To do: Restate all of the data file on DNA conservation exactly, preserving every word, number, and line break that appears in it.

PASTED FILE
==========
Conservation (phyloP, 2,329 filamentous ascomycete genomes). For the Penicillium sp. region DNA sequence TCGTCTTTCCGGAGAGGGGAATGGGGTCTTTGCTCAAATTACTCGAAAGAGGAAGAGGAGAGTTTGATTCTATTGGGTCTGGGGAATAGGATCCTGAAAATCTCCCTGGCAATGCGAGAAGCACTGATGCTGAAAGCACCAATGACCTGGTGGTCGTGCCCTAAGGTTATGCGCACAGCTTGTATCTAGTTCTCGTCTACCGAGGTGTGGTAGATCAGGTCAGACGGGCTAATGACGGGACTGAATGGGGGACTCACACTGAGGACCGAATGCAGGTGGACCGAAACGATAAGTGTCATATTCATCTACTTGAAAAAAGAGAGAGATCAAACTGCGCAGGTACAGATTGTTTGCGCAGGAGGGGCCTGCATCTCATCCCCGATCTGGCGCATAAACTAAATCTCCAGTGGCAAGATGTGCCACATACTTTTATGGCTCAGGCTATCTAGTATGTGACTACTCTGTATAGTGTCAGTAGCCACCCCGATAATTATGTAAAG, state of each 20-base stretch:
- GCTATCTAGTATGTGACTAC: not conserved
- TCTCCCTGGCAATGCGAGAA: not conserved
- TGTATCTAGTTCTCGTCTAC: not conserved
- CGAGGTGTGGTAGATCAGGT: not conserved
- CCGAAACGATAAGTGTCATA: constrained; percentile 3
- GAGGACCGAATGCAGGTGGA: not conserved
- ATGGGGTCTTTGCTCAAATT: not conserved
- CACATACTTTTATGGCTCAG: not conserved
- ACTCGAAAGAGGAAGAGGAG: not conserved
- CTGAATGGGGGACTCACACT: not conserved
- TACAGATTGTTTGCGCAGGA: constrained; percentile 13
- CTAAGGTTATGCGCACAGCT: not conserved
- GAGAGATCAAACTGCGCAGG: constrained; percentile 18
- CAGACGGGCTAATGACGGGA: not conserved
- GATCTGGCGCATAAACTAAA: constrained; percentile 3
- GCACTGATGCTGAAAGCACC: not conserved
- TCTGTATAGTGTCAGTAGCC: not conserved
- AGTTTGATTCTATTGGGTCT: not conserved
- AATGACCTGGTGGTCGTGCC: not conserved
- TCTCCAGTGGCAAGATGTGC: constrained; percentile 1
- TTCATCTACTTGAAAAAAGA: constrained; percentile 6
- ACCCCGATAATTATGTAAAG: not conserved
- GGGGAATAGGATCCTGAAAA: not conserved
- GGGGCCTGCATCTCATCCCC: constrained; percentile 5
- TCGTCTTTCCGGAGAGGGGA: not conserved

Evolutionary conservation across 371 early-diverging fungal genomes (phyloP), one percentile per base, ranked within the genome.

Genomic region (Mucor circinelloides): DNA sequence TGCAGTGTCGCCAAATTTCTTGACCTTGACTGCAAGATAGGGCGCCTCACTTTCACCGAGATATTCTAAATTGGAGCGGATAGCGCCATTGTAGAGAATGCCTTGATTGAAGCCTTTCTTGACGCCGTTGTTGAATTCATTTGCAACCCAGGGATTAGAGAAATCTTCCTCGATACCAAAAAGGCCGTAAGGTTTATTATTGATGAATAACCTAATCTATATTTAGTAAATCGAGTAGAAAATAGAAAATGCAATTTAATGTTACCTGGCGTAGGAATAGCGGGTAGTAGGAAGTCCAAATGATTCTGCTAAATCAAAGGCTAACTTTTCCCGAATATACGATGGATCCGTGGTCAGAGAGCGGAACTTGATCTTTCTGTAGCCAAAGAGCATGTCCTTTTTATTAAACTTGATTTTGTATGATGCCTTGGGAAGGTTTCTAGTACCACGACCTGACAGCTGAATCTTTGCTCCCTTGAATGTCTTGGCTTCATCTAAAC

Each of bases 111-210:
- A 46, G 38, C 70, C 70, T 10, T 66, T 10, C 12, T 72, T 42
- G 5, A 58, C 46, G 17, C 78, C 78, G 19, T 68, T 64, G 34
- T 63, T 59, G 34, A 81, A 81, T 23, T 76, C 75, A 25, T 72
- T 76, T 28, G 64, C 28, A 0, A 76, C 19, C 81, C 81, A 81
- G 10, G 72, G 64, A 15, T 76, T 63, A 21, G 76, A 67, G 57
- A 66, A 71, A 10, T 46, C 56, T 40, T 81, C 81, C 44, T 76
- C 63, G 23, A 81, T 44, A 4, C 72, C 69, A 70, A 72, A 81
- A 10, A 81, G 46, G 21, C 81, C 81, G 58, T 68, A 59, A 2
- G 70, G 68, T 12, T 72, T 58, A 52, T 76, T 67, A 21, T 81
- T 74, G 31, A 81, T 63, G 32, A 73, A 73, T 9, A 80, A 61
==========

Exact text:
Conservation (phyloP, 2,329 filamentous ascomycete genomes). For the Penicillium sp. region DNA sequence TCGTCTTTCCGGAGAGGGGAATGGGGTCTTTGCTCAAATTACTCGAAAGAGGAAGAGGAGAGTTTGATTCTATTGGGTCTGGGGAATAGGATCCTGAAAATCTCCCTGGCAATGCGAGAAGCACTGATGCTGAAAGCACCAATGACCTGGTGGTCGTGCCCTAAGGTTATGCGCACAGCTTGTATCTAGTTCTCGTCTACCGAGGTGTGGTAGATCAGGTCAGACGGGCTAATGACGGGACTGAATGGGGGACTCACACTGAGGACCGAATGCAGGTGGACCGAAACGATAAGTGTCATATTCATCTACTTGAAAAAAGAGAGAGATCAAACTGCGCAGGTACAGATTGTTTGCGCAGGAGGGGCCTGCATCTCATCCCCGATCTGGCGCATAAACTAAATCTCCAGTGGCAAGATGTGCCACATACTTTTATGGCTCAGGCTATCTAGTATGTGACTACTCTGTATAGTGTCAGTAGCCACCCCGATAATTATGTAAAG, state of each 20-base stretch:
- GCTATCTAGTATGTGACTAC: not conserved
- TCTCCCTGGCAATGCGAGAA: not conserved
- TGTATCTAGTTCTCGTCTAC: not conserved
- CGAGGTGTGGTAGATCAGGT: not conserved
- CCGAAACGATAAGTGTCATA: constrained; percentile 3
- GAGGACCGAATGCAGGTGGA: not conserved
- ATGGGGTCTTTGCTCAAATT: not conserved
- CACATACTTTTATGGCTCAG: not conserved
- ACTCGAAAGAGGAAGAGGAG: not conserved
- CTGAATGGGGGACTCACACT: not conserved
- TACAGATTGTTTGCGCAGGA: constrained; percentile 13
- CTAAGGTTATGCGCACAGCT: not conserved
- GAGAGATCAAACTGCGCAGG: constrained; percentile 18
- CAGACGGGCTAATGACGGGA: not conserved
- GATCTGGCGCATAAACTAAA: constrained; percentile 3
- GCACTGATGCTGAAAGCACC: not conserved
- TCTGTATAGTGTCAGTAGCC: not conserved
- AGTTTGATTCTATTGGGTCT: not conserved
- AATGACCTGGTGGTCGTGCC: not conserved
- TCTCCAGTGGCAAGATGTGC: constrained; percentile 1
- TTCATCTACTTGAAAAAAGA: constrained; percentile 6
- ACCCCGATAATTATGTAAAG: not conserved
- GGGGAATAGGATCCTGAAAA: not conserved
- GGGGCCTGCATCTCATCCCC: constrained; percentile 5
- TCGTCTTTCCGGAGAGGGGA: not conserved

Evolutionary conservation across 371 early-diverging fungal genomes (phyloP), one percentile per base, ranked within the genome.

Genomic region (Mucor circinelloides): DNA sequence TGCAGTGTCGCCAAATTTCTTGACCTTGACTGCAAGATAGGGCGCCTCACTTTCACCGAGATATTCTAAATTGGAGCGGATAGCGCCATTGTAGAGAATGCCTTGATTGAAGCCTTTCTTGACGCCGTTGTTGAATTCATTTGCAACCCAGGGATTAGAGAAATCTTCCTCGATACCAAAAAGGCCGTAAGGTTTATTATTGATGAATAACCTAATCTATATTTAGTAAATCGAGTAGAAAATAGAAAATGCAATTTAATGTTACCTGGCGTAGGAATAGCGGGTAGTAGGAAGTCCAAATGATTCTGCTAAATCAAAGGCTAACTTTTCCCGAATATACGATGGATCCGTGGTCAGAGAGCGGAACTTGATCTTTCTGTAGCCAAAGAGCATGTCCTTTTTATTAAACTTGATTTTGTATGATGCCTTGGGAAGGTTTCTAGTACCACGACCTGACAGCTGAATCTTTGCTCCCTTGAATGTCTTGGCTTCATCTAAAC

Each of bases 111-210:
- A 46, G 38, C 70, C 70, T 10, T 66, T 10, C 12, T 72, T 42
- G 5, A 58, C 46, G 17, C 78, C 78, G 19, T 68, T 64, G 34
- T 63, T 59, G 34, A 81, A 81, T 23, T 76, C 75, A 25, T 72
- T 76, T 28, G 64, C 28, A 0, A 76, C 19, C 81, C 81, A 81
- G 10, G 72, G 64, A 15, T 76, T 63, A 21, G 76, A 67, G 57
- A 66, A 71, A 10, T 46, C 56, T 40, T 81, C 81, C 44, T 76
- C 63, G 23, A 81, T 44, A 4, C 72, C 69, A 70, A 72, A 81
- A 10, A 81, G 46, G 21, C 81, C 81, G 58, T 68, A 59, A 2
- G 70, G 68, T 12, T 72, T 58, A 52, T 76, T 67, A 21, T 81
- T 74, G 31, A 81, T 63, G 32, A 73, A 73, T 9, A 80, A 61